When waterfowl began to die from selenium poisoning at Kesterson National Wildlife Refuge in California's San Joaquin Valley, considerable alarm arose among environmental and agricultural specialists. This new volume suggests that Kesterson is not a unique problem and the events there offer important lessons for the future.
Irrigation-Induced Water Quality Problems uses the San Joaquin experience to suggest how we can prepare for similar problems elsewhere. As one committee member put it, "There will be elsewheres"--trace elements and organic contaminants are being concentrated by irrigation in many river basins.
This book addresses how the Kesterson crisis developed, how irrigation can endanger water quality, and how economic, legal, and other factors impede our ability to respond to water quality problems. The committee explores how to study these problems, unraveling complex issues and clarifying the varying perspectives of farmers, environmentalists, scientists, and other key figures.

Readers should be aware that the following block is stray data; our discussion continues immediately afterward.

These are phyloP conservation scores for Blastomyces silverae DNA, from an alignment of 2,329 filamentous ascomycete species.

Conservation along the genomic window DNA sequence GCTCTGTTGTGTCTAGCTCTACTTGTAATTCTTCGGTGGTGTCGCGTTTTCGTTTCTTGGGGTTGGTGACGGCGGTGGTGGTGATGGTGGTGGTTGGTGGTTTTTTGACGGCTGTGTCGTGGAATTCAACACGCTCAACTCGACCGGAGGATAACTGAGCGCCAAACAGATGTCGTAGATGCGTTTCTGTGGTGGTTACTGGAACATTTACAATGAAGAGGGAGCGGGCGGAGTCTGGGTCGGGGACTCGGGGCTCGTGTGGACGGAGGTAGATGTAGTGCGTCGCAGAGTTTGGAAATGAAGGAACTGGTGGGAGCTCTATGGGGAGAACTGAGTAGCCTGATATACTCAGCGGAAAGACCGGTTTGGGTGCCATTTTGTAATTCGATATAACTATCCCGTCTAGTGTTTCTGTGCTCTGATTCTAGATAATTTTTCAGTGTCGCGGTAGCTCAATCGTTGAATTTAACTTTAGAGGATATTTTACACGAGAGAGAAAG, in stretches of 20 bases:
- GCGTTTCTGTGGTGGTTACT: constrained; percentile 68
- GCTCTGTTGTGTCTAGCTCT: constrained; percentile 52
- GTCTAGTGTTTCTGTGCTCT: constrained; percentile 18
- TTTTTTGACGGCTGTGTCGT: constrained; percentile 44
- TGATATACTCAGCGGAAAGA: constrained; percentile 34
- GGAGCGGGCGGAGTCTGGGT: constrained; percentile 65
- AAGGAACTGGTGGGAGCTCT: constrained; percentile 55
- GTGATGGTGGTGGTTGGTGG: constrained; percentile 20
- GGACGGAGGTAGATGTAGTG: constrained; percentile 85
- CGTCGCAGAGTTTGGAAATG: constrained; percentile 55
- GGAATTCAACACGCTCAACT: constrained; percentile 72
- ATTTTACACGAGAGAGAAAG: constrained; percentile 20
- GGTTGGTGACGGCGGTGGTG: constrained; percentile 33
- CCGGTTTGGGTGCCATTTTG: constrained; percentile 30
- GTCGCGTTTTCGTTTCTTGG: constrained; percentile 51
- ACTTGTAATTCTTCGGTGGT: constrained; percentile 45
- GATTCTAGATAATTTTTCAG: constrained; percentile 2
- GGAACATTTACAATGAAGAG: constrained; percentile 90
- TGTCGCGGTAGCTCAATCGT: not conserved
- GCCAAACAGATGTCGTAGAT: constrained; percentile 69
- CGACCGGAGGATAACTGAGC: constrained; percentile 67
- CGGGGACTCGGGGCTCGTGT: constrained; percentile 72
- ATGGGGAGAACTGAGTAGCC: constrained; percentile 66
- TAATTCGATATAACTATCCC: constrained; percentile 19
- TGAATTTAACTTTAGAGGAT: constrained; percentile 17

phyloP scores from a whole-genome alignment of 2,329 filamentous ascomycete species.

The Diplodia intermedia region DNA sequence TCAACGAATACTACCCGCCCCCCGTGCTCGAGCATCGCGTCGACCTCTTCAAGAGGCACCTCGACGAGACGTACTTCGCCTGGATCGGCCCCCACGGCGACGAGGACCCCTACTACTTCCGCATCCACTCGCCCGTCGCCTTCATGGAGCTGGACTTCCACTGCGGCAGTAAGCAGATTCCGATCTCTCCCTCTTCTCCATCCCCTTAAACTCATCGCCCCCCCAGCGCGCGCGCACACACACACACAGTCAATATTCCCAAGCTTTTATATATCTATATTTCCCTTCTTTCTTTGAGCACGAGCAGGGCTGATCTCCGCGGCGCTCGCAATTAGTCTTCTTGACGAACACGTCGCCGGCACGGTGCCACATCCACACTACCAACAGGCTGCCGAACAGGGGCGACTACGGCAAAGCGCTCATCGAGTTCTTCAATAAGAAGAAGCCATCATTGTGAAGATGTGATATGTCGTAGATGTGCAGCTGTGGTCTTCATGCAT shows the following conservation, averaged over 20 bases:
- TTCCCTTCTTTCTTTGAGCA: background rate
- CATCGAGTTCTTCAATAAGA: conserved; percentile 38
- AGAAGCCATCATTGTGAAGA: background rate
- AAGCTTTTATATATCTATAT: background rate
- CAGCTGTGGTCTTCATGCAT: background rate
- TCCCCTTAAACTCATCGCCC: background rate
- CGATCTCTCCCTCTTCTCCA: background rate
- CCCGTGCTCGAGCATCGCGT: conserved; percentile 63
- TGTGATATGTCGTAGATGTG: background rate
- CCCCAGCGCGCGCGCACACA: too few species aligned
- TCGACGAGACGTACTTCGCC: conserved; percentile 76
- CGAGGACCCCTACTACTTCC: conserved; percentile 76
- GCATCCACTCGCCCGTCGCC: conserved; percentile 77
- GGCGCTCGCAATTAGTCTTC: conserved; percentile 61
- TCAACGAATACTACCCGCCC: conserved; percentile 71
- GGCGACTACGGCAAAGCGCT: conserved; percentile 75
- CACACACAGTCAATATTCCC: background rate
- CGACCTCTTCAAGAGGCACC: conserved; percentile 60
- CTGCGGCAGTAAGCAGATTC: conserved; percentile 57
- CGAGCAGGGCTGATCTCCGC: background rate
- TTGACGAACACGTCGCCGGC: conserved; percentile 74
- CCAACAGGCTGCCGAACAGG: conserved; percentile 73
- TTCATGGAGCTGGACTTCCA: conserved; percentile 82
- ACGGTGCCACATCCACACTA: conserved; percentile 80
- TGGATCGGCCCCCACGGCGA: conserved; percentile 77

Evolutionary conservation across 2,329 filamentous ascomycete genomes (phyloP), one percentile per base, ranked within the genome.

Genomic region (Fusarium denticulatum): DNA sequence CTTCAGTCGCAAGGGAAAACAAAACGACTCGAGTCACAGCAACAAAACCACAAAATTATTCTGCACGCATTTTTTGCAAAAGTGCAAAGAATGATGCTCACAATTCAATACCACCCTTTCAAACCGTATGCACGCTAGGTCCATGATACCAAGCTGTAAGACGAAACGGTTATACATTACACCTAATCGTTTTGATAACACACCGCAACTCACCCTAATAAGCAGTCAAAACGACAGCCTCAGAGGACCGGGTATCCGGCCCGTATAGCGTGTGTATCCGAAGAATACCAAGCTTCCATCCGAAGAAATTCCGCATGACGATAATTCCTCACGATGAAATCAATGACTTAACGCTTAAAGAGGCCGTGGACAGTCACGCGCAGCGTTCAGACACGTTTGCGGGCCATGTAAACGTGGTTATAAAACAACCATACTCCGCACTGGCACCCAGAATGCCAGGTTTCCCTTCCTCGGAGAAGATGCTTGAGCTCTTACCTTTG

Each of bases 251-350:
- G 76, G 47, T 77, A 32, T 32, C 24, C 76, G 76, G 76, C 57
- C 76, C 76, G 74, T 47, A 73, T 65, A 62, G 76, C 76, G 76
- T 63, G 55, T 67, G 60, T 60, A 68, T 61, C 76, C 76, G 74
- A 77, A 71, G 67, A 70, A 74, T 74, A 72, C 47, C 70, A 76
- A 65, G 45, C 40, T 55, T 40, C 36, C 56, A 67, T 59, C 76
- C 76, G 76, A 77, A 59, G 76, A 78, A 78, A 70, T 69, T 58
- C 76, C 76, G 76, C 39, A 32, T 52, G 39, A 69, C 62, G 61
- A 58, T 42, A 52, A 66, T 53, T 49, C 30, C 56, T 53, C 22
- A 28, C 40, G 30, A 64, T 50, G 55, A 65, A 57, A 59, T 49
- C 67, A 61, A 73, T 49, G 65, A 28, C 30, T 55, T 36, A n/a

This dispassionate analysis of a controversial topic will be useful to policymakers, resource managers, and agricultural specialists and farmers, as well as specialists in hydrology, water quality, irrigation, law, and environmental quality. It will also be useful as a case study in the environmental policy classroom.
National Research Council. Irrigation-Induced Water Quality Problems . Washington, DC: The National Academies Press, 1989.
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